U.S. DEPARTMENT OF STATE
                         Office of the Spokesman
_______________________________________________________________
For Immediate Release                         September 23, l998

BRIEFING BY JAMES P. RUBIN, SPOKESMAN
WALDORF-ASTORIA HOTEL
NEW YORK, NEW YORK
September 23, 1998

MR. RUBIN:  I will try to do the best I can beyond what I did before,
for those of you who didn't get it.  Did we have anybody over there?

QUESTION:  Yes.

MR. RUBIN:  Okay, on the Middle East -- but there will probably be a
statement we put out after the Kosovo resolution, which I expect will
be passed this afternoon, last I heard.  She is now at a Contact Group
meeting discussing the same two subjects that we talked to you about
yesterday.  But I am just here in case anybody has other questions or I
can talk to each privately on your special matters.

Does anybody have a question?

QUESTION:  Why don't -- since some of us only heard part of what you
had to say on the sidewalk, why don't you reprise just the short
version of the Middle East progress, or lack thereof?

MR. RUBIN:  All right.  Short version on the Middle East I would put as
follows.  Secretary Albright is going to make a determined effort in
the coming days to work with Prime Minister Netanyahu and Chairman
Arafat with the goal of locking in progress where we can on the key
issues in the categories that you are quite familiar with.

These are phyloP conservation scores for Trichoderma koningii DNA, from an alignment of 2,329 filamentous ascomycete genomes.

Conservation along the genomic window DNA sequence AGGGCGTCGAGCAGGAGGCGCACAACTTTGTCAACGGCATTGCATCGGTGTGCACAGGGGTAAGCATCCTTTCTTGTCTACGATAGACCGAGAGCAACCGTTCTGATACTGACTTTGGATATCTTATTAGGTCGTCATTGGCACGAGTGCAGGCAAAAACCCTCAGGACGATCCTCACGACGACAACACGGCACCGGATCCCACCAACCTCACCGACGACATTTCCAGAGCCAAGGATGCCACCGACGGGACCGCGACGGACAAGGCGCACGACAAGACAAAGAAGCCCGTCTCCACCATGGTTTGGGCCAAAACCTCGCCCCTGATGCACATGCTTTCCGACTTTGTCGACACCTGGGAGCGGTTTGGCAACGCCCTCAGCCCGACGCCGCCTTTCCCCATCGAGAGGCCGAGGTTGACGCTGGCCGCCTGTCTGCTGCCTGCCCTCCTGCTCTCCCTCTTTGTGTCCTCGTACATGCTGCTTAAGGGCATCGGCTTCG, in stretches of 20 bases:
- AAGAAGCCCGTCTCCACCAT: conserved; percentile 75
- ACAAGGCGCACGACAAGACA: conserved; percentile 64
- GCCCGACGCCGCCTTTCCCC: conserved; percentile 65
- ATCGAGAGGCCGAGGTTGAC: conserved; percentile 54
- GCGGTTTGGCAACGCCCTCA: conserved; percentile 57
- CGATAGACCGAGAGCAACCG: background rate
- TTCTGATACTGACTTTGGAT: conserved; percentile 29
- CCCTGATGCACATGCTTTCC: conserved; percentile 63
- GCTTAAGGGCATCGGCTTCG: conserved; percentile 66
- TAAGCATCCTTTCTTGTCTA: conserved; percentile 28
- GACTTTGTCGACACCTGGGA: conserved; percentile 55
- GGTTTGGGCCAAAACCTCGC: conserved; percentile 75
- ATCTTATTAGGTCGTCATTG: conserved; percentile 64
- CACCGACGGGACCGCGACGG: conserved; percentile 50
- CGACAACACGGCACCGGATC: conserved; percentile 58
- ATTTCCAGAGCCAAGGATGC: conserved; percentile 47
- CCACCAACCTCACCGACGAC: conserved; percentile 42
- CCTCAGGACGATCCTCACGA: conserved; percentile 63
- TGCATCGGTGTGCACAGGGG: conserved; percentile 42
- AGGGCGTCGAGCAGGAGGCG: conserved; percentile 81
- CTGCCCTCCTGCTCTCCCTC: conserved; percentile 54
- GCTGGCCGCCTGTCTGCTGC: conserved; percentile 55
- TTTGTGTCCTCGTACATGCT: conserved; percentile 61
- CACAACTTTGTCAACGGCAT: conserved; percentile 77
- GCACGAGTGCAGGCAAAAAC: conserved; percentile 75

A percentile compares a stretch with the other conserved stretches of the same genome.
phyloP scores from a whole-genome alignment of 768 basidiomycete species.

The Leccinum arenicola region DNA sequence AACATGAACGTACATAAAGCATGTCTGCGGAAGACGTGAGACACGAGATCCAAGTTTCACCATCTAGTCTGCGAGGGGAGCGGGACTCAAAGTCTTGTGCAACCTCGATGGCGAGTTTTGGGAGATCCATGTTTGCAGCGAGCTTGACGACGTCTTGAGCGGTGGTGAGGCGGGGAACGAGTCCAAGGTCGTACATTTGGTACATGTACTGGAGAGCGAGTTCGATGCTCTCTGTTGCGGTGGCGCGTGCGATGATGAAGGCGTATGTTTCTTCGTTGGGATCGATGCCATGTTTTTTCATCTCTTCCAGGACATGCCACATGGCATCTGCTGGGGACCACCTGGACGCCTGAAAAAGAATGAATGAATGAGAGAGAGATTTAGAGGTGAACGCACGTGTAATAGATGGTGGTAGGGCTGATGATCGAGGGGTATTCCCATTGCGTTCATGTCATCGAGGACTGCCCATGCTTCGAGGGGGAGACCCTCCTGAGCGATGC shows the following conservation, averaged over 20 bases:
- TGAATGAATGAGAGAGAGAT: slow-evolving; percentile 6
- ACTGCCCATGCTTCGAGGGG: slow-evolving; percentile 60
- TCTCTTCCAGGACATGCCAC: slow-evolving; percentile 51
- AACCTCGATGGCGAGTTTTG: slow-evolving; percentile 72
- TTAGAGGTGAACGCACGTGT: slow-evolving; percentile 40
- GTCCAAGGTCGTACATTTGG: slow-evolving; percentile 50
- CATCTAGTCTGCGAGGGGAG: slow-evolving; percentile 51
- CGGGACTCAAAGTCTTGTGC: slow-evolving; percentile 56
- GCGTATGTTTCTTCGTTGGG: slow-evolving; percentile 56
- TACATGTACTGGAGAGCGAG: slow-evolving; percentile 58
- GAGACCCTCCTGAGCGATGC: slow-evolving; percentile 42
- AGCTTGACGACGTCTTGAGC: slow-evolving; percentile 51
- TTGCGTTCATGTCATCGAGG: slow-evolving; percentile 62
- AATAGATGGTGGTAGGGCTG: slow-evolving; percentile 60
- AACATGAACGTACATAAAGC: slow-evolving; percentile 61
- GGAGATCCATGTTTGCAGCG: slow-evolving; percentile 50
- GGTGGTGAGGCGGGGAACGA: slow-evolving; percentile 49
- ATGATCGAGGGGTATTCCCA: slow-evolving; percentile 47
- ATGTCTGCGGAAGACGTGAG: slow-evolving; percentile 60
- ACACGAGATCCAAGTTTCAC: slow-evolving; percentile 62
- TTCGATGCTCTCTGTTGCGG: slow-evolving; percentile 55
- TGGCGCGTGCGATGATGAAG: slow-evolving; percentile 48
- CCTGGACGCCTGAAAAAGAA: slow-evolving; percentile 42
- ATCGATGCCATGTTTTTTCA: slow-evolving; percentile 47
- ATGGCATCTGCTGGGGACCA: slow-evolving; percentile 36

I don't think anyone is, given the detailed nature of this work as one
gets down to it, expecting to be able to complete this whole package in
days.  On the other hand, there is a feeling that now is a time to
press forward, to put the shoulder to the wheel, and to lock in
progress where we think we can lock it in, in the these separate
categories.  So she expects to meet Chairman Arafat and Prime Minister
Netanyahu again.  I can certainly say that is our expectation.

As far as meetings beyond that -- either trilaterals with her or other
things you might have heard about -- I just don't have anything for
you.  Those are situational and depend on the ripeness quotient.

QUESTION:  Can I take the -- I want to ask about locking in, you've
used several times.

MR. RUBIN:  For those of you who were there, was that a good summary?

QUESTION:  It was fine.

QUESTION:  Locking in, I detect as something new in your formulation of
all this.  Usually, it's nothing's done 'til everything's done and you
don't bother locking in anything.  Now you've made a point seven times
of saying "locking in."  Is that just the phrase of the day?

QUESTION:  You can't get a deal so you have to get what you can.  Is